A battery-powered flash is similar to a 50 W/s flash head, thus my small Novatron system is as bright as a dozen SB-600s. Don't worry about getting a 3,200 W/s system unless you're shooting an 8 x 10" film camera for concert hall interiors at f/64 on ISO 50 film. The least expensive 240 W/s systems are fine if you're on a budget.
6.) Cost. Canon and Nikon will love it if you go spend $1,500 just to get three flashes and all the special dedicated cables. You can spend that same money on a much better and easier professional system. It's easy to find used pro systems. It's next to impossible to wrangle all the dedicated cords and flashes you'd need at the same time used for the battery powered flashes.
Nikon, Canon and other camera makers promote their expensive but puny battery powered flashes for multi-flash use because that's all they have to sell you. It's a good idea for them, but not for you or I.
Where to Get What
You can get a new three-strobe system complete with matching stands and umbrellas in a portable case here for $1,200. This is a better system than the older one I have. It's all hard wired and just works. I have a 500 W/s (Watt-second) system which is all the power I need; I usually turn it down to 250 W/s for faster recycling. Today you can get them in 240, 400 and 600 Watt models, any one of which ought to be fine. Feel free to poke around that link or Novatron's site to pick among the various setups. I prefer three lights.
Novatron is made in the USA and is inexpensive, easy to use and practical.
Monoblocks or Power Packs?
I prefer Novatrons and their single, central power pack. You put the heavy power pack to the side, plug it into the wall, and then you plug the flash heads and your sync into the power pack. It's easy.
More complex systems use independent flashes. Each of these monoblock strobes have to be plugged into the wall and synchronized. Too much work for me!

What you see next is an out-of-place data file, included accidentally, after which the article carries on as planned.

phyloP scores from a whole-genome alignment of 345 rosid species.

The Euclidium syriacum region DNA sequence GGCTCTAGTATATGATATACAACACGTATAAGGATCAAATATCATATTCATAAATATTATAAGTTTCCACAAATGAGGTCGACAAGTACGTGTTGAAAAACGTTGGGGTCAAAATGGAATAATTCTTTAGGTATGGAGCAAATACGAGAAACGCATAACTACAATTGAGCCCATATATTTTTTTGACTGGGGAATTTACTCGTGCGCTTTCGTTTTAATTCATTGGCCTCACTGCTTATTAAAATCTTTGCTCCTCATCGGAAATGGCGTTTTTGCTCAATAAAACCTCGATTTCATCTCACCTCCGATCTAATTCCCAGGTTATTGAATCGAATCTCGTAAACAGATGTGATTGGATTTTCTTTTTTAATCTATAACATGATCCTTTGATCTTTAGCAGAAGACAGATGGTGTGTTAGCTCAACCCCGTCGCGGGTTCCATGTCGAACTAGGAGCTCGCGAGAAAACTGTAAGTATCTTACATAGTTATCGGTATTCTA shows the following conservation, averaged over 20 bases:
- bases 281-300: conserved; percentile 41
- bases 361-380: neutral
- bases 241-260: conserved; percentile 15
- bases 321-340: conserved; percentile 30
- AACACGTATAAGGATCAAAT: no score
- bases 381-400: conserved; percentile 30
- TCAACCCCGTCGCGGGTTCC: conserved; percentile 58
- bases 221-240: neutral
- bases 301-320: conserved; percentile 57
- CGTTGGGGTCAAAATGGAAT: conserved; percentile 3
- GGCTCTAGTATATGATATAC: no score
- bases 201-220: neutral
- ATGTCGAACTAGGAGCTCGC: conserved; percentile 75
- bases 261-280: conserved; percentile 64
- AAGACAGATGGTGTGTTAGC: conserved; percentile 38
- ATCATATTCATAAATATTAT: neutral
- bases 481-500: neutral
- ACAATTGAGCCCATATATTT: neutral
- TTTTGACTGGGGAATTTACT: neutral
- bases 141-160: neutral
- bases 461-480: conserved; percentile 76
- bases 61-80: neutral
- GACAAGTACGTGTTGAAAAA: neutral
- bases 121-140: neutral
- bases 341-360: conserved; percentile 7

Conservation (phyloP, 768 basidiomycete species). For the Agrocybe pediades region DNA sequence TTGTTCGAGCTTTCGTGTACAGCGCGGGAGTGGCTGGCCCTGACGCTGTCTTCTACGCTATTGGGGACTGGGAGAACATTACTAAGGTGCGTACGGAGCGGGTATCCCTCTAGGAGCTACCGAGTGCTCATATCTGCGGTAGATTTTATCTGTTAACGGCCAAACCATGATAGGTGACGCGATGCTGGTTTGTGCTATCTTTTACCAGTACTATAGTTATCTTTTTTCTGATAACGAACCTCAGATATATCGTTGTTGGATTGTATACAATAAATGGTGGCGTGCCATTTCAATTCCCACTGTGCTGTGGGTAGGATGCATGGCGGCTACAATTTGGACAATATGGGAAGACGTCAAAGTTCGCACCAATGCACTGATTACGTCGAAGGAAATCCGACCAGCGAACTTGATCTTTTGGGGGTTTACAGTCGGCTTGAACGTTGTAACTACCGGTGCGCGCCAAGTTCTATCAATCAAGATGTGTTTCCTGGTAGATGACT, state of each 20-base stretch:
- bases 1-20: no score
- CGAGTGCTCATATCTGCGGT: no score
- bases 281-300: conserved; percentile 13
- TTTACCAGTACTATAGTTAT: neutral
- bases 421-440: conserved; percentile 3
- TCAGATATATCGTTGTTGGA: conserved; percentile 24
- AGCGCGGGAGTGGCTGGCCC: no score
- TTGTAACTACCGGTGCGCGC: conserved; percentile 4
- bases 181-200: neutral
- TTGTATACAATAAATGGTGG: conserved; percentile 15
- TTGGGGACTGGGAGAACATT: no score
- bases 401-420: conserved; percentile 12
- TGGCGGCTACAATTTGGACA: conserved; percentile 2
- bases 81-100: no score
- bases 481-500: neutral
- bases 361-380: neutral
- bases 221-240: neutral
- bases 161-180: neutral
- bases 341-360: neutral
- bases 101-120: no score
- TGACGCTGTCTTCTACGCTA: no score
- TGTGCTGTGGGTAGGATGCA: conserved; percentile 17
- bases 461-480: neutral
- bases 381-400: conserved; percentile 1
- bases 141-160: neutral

The inexpensive Novatrons control light ratios at the heads, not at the pack. As you vary the setting on any head the overall exposure stays the same, which I prefer. More expensive and complex powerpack and monoblock systems allow setting each light's power individually, which means your exposure changes, too.
The Novatrons distribute the same total power for each shot to all the flashes regardless of how each head is set. The switches on each head control how that power is spread around.
What's a Modeling Light?
Strobes only go off in bursts. You can't see the lighting unless you use a digital camera or Polaroid film.
Modeling lights are regular light bulbs in each head. They usually vary in intensity as you change the strobes' power settings.
Presuming it's dark in your your studio you can see the lighting effects without making a picture. it also means you can see what you're doing.
My Novatrons all have modeling lights and I suggest them.
What About Hot Lights?
I prefer strobes.
Hot lights are ordinary tungsten lights. They are extra bright and extra hot compared to home lighting. They are also extra inexpensive!
They work fine and cost next to nothing. Even better, you can go to the home improvement store and build your own out of halogen work lights, complete with stands. Be careful making umbrellas and diffusers since these 500 Watt lights get hot and will burn down your house if you're not careful.
If you have the cash feel free to buy professional quality hot lights like Lowell or Arri. I still prefer strobes, and if you have more cash there are many more expensive European-made strobes instead of Novatron.
I support my growing family through this website.
If you find this as helpful as a book you might have had to buy or a workshop you may have had to take, feel free to help me continue helping everyone.
The biggest help is to use these links to Adorama, Amazon, B&H, Ritz, J&R and when you get your goodies. It costs you nothing and is a huge help to me. eBay is always a gamble, but all the other places have the best prices and service, which is why I've used them since before this website existed. I recommend them all personally.
Thanks for reading!
Home New Search Gallery How-To Books Links Workshops About Contact